Application programming interfaces (APIs) provide a foundation for modern applications and services to communicate with each other and exchange information. Developers become far more efficient and productive when they code in an API-driven world, which ultimately sparks innovation.
Today’s API economy sees entire applications built using API calls to other services. Your typical ride-sharing app might call the Stripe API for credit card processing, a Google Maps API for driver routing and a social media API for user registration. These under-the-hood communications impact and improve the lives of billions of people each day, most of them without realizing it.
The widespread use of APIs also attracts threat actors seeking to exploit any API security flaws they can find. Attacks on APIs can lead to data breaches, fraudulent transactions, denial of service and many other adverse outcomes. This article focuses on API security with a particular emphasis on why it’s a growing problem and what approaches might help improve API security.
You could check out the OWASP API Security Project and scan through the top API security risks, but this would miss the more salient perspective gleaned from considering exactly why APIs are a growing attack vector. In fact, Gartner estimated that by 2022 (the time of this writing) APIs will be the number one attack vector. Here are some reasons for the growing prevalence of API attacks.
The complexity of today’s IT environments complicates protecting APIs. Virtual machines, microservices architecture, containerization and cloud infrastructure all contribute to this complexity. Security misconfigurations can easily arise within this complexity and put valuable data, such as PII, at risk.
Digital Supply Chain Risks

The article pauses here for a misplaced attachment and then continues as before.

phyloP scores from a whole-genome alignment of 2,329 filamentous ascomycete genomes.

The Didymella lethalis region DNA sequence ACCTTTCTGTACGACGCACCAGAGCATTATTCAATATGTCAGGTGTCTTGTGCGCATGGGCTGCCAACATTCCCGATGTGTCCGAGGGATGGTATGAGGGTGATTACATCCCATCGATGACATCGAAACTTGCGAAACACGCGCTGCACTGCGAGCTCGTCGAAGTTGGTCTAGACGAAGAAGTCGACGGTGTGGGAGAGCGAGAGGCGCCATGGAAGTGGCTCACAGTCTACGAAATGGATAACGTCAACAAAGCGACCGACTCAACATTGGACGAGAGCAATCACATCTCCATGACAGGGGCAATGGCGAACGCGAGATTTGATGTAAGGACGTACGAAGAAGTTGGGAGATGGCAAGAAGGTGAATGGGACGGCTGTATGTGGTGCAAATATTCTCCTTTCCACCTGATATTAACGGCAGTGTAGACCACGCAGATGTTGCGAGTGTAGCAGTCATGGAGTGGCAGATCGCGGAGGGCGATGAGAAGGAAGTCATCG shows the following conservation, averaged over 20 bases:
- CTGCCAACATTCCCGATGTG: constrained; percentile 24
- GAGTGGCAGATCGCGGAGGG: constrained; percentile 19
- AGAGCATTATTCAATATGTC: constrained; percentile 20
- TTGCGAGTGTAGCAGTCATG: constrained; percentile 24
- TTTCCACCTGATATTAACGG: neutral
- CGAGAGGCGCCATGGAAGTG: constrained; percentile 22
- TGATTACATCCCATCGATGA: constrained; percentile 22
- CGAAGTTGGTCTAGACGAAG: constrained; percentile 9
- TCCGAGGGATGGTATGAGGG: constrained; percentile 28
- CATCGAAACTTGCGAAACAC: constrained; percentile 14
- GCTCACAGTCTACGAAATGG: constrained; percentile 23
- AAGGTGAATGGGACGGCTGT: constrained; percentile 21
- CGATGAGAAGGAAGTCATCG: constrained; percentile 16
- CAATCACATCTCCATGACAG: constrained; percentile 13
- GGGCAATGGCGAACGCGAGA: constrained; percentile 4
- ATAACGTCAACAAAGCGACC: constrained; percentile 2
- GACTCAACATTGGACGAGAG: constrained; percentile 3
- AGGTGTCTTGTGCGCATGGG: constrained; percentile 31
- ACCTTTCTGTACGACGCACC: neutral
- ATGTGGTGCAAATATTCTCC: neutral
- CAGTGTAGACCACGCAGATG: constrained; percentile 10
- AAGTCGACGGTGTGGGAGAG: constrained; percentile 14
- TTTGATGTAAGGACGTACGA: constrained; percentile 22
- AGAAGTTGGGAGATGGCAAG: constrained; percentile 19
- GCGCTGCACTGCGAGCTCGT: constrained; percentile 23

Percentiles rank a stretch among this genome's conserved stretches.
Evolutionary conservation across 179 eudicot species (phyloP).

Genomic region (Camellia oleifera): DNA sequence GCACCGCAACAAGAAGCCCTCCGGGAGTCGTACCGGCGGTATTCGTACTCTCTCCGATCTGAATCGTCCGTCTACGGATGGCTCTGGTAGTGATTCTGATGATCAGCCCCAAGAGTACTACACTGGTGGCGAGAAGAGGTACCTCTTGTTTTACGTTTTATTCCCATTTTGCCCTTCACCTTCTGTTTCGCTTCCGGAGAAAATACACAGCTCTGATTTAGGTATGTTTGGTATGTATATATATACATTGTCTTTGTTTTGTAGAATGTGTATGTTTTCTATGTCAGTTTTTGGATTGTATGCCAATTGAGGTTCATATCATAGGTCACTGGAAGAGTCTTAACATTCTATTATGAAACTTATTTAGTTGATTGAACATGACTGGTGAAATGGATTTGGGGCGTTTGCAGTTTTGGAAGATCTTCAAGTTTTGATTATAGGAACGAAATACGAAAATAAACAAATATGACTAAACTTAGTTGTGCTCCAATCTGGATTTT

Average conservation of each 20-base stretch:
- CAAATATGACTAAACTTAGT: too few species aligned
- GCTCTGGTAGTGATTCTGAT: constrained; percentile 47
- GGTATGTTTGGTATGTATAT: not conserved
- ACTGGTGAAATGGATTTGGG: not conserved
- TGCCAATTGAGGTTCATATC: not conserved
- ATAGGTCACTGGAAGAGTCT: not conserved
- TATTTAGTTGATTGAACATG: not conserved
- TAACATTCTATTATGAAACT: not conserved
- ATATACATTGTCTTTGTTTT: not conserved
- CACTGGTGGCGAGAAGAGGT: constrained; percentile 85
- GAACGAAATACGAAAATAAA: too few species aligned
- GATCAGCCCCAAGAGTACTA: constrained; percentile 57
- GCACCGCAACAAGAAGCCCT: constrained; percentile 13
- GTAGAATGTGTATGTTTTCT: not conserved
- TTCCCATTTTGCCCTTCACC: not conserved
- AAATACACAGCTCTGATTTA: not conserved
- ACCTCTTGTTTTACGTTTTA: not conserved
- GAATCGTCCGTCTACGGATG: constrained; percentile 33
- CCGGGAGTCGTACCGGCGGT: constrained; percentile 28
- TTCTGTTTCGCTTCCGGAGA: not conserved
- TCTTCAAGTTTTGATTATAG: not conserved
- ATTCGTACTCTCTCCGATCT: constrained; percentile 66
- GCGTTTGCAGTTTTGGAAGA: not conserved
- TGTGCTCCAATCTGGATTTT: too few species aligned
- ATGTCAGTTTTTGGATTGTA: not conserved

Aside from infrastructural complications, the dynamic API ecosystem itself creates security risks. While many companies build their own APIs, arguably more businesses integrate with other apps and services via third-party APIs. The risk here is that this digital supply chain expands the potential attack surface in organizations. A threat actor could find a way inside your environment by compromising a third-party API over which you have little visibility into its code.
Overemphasis on the Front-end
Overemphasizing front-end security gives only an illusion of protection. When you have customer-facing APIs that communicate with mobile apps, hardening the mobile application doesn’t necessarily improve API security. You don’t have any control over the other APIs called on those endpoint devices from the internet, and many of them might lack effective security.
Furthermore, it’s a prudent assumption that threat actors will try to unpack or decompile application binaries from front-end code. The target will be the get to the back-end services, which include your APIs. Rather than thinking front-end security keeps the API safe, it’s arguably better to assume compromise at the client-side level and always build security out from the API.
A crucial weakness within API security is the reliance on rule-based approaches to detect threats. One example is an account lockout policy that requires a user password reset after a certain number of login attempts. It’s easy for attackers to get around this rule by simply delaying their hacking attempts and logging in at a frequency that’s unlikely to trigger any rule-based detection.